Generation of an expandable intermediate mesoderm restricted progenitor cell line from human pluripotent stem cells.

Kumar N, Richter J, Cutts J, Bush KT, Trujillo C, Nigam SK, Gaasterland T, Brafman D, Willert K - Elife (2015)

Differentiation of IMP cells into metanephric mesenchyme (MM).(A) Schematic of the differentiation protocol. Cells were differentiated in a step-wise manner using the indicated GFs and SMs from undifferentiated ES cells or from IMP cells to IM and subsequently to MM. Stage-specific marker genes expressed during this differentiation process are indicated at the top. ACT = ActivinA, BMP = BMP4, CHR = CHIR98014, d = day, FGF = FGF2, RA = retinoic acid. (B) Upon differentiation towards MM, cells expressed genes associated with kidney lineage. QPCR was performed on ES and IMP cells for the indicated genes at various time points. Fetal kidney RNA (11 gestation weeks) was used as a control. The data is displayed as a heat map with black corresponding to minimal expression and red corresponding to maximal levels. (C–E) IF analysis of MP cell-derived MM. IMP cells were differentiated as depicted in panel A, fixed and stained for the indicated proteins and DNA (DAPI). Numbers refer to percentages of cells expressing the protein of interest. Standard deviation represents the variation between the fields of view used for counting (n = 20). Scale bar = 100 µm.DOI:http://dx.doi.org/10.7554/eLife.08413.020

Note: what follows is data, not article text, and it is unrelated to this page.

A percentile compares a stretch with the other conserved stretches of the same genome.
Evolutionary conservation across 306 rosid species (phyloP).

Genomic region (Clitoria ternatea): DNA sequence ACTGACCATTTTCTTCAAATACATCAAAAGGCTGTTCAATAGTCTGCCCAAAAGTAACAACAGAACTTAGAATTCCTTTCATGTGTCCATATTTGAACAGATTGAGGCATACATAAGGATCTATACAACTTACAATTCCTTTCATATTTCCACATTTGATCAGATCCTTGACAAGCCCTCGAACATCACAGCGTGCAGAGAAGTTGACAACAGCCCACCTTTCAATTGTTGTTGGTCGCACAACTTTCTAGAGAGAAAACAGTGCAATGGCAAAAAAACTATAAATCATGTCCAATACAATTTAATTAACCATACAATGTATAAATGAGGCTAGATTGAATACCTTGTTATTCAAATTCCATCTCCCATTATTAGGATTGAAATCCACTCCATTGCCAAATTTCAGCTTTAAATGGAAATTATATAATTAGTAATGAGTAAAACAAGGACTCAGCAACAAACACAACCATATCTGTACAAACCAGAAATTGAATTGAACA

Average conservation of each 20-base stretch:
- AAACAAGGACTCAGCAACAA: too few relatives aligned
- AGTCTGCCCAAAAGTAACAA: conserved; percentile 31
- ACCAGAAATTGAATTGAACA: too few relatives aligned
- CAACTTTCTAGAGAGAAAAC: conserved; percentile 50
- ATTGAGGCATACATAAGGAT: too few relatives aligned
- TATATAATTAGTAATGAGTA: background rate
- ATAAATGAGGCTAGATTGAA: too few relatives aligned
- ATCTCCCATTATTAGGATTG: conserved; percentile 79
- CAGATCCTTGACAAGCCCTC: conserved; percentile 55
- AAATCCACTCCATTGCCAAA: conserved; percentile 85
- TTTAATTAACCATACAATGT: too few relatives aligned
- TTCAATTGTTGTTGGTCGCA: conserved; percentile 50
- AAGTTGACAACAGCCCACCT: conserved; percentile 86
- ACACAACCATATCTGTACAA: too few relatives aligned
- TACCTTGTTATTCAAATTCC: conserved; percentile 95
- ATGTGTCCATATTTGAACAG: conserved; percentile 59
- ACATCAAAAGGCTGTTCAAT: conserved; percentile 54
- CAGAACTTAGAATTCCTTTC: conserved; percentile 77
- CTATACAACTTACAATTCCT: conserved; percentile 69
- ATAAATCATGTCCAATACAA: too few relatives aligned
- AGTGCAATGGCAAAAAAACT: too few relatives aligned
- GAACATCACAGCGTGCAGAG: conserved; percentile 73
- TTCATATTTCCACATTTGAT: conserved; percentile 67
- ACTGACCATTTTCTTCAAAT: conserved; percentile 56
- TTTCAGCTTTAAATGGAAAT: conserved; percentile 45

© Copyright Policy
Related In: Results  -  Collection